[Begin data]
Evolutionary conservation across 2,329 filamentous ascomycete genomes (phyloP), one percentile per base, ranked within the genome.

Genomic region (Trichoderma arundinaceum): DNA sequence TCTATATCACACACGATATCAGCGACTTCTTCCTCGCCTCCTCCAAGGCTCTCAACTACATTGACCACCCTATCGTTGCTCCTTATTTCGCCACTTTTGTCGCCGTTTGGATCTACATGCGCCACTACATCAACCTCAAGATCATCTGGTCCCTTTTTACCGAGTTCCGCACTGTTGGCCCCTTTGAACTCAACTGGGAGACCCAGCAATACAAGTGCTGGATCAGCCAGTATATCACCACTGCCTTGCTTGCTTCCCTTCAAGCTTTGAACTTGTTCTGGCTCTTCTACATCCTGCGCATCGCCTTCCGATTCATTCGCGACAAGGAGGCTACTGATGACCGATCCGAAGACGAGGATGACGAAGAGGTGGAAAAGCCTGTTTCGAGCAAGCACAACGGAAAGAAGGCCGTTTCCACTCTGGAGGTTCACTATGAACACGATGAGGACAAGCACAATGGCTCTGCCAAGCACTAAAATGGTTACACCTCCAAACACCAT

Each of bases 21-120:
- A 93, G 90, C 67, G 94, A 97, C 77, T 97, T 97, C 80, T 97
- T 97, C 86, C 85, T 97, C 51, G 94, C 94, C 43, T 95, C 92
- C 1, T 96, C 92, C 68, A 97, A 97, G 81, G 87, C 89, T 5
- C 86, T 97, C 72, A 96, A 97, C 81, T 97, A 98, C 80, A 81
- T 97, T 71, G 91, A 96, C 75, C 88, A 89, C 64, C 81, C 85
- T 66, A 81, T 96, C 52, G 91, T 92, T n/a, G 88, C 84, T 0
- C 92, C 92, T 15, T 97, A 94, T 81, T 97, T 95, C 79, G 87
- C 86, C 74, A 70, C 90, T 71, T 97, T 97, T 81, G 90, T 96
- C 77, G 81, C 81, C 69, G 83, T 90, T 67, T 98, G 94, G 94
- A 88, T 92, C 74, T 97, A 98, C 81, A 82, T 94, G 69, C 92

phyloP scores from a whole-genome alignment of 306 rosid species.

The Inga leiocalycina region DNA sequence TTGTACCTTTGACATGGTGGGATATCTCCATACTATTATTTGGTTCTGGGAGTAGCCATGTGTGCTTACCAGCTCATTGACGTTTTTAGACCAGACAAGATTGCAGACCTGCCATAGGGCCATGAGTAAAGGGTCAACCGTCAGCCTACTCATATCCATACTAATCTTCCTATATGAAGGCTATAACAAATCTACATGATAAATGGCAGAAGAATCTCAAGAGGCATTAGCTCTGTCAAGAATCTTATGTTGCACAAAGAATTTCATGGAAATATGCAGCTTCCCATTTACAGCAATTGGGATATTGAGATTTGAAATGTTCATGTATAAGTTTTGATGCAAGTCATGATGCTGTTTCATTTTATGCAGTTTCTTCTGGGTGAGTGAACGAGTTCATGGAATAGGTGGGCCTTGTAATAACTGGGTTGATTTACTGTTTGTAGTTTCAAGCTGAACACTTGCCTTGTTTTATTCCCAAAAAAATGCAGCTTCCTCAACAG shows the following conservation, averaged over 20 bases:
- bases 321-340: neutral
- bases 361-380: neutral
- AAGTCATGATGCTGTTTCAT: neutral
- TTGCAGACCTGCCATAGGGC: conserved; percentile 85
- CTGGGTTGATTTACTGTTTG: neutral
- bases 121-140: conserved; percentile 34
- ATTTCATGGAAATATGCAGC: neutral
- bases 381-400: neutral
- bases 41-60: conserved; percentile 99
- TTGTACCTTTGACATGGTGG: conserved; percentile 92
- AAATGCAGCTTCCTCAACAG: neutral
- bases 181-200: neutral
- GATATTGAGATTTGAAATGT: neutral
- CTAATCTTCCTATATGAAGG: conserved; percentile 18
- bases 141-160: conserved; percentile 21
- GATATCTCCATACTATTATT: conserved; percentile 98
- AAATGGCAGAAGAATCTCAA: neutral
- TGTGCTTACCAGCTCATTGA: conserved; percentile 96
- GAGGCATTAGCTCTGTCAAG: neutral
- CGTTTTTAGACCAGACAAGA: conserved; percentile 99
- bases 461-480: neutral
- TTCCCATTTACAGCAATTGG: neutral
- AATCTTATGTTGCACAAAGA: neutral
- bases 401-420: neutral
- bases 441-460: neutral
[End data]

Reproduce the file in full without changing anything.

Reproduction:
Evolutionary conservation across 2,329 filamentous ascomycete genomes (phyloP), one percentile per base, ranked within the genome.

Genomic region (Trichoderma arundinaceum): DNA sequence TCTATATCACACACGATATCAGCGACTTCTTCCTCGCCTCCTCCAAGGCTCTCAACTACATTGACCACCCTATCGTTGCTCCTTATTTCGCCACTTTTGTCGCCGTTTGGATCTACATGCGCCACTACATCAACCTCAAGATCATCTGGTCCCTTTTTACCGAGTTCCGCACTGTTGGCCCCTTTGAACTCAACTGGGAGACCCAGCAATACAAGTGCTGGATCAGCCAGTATATCACCACTGCCTTGCTTGCTTCCCTTCAAGCTTTGAACTTGTTCTGGCTCTTCTACATCCTGCGCATCGCCTTCCGATTCATTCGCGACAAGGAGGCTACTGATGACCGATCCGAAGACGAGGATGACGAAGAGGTGGAAAAGCCTGTTTCGAGCAAGCACAACGGAAAGAAGGCCGTTTCCACTCTGGAGGTTCACTATGAACACGATGAGGACAAGCACAATGGCTCTGCCAAGCACTAAAATGGTTACACCTCCAAACACCAT

Each of bases 21-120:
- A 93, G 90, C 67, G 94, A 97, C 77, T 97, T 97, C 80, T 97
- T 97, C 86, C 85, T 97, C 51, G 94, C 94, C 43, T 95, C 92
- C 1, T 96, C 92, C 68, A 97, A 97, G 81, G 87, C 89, T 5
- C 86, T 97, C 72, A 96, A 97, C 81, T 97, A 98, C 80, A 81
- T 97, T 71, G 91, A 96, C 75, C 88, A 89, C 64, C 81, C 85
- T 66, A 81, T 96, C 52, G 91, T 92, T n/a, G 88, C 84, T 0
- C 92, C 92, T 15, T 97, A 94, T 81, T 97, T 95, C 79, G 87
- C 86, C 74, A 70, C 90, T 71, T 97, T 97, T 81, G 90, T 96
- C 77, G 81, C 81, C 69, G 83, T 90, T 67, T 98, G 94, G 94
- A 88, T 92, C 74, T 97, A 98, C 81, A 82, T 94, G 69, C 92

phyloP scores from a whole-genome alignment of 306 rosid species.

The Inga leiocalycina region DNA sequence TTGTACCTTTGACATGGTGGGATATCTCCATACTATTATTTGGTTCTGGGAGTAGCCATGTGTGCTTACCAGCTCATTGACGTTTTTAGACCAGACAAGATTGCAGACCTGCCATAGGGCCATGAGTAAAGGGTCAACCGTCAGCCTACTCATATCCATACTAATCTTCCTATATGAAGGCTATAACAAATCTACATGATAAATGGCAGAAGAATCTCAAGAGGCATTAGCTCTGTCAAGAATCTTATGTTGCACAAAGAATTTCATGGAAATATGCAGCTTCCCATTTACAGCAATTGGGATATTGAGATTTGAAATGTTCATGTATAAGTTTTGATGCAAGTCATGATGCTGTTTCATTTTATGCAGTTTCTTCTGGGTGAGTGAACGAGTTCATGGAATAGGTGGGCCTTGTAATAACTGGGTTGATTTACTGTTTGTAGTTTCAAGCTGAACACTTGCCTTGTTTTATTCCCAAAAAAATGCAGCTTCCTCAACAG shows the following conservation, averaged over 20 bases:
- bases 321-340: neutral
- bases 361-380: neutral
- AAGTCATGATGCTGTTTCAT: neutral
- TTGCAGACCTGCCATAGGGC: conserved; percentile 85
- CTGGGTTGATTTACTGTTTG: neutral
- bases 121-140: conserved; percentile 34
- ATTTCATGGAAATATGCAGC: neutral
- bases 381-400: neutral
- bases 41-60: conserved; percentile 99
- TTGTACCTTTGACATGGTGG: conserved; percentile 92
- AAATGCAGCTTCCTCAACAG: neutral
- bases 181-200: neutral
- GATATTGAGATTTGAAATGT: neutral
- CTAATCTTCCTATATGAAGG: conserved; percentile 18
- bases 141-160: conserved; percentile 21
- GATATCTCCATACTATTATT: conserved; percentile 98
- AAATGGCAGAAGAATCTCAA: neutral
- TGTGCTTACCAGCTCATTGA: conserved; percentile 96
- GAGGCATTAGCTCTGTCAAG: neutral
- CGTTTTTAGACCAGACAAGA: conserved; percentile 99
- bases 461-480: neutral
- TTCCCATTTACAGCAATTGG: neutral
- AATCTTATGTTGCACAAAGA: neutral
- bases 401-420: neutral
- bases 441-460: neutral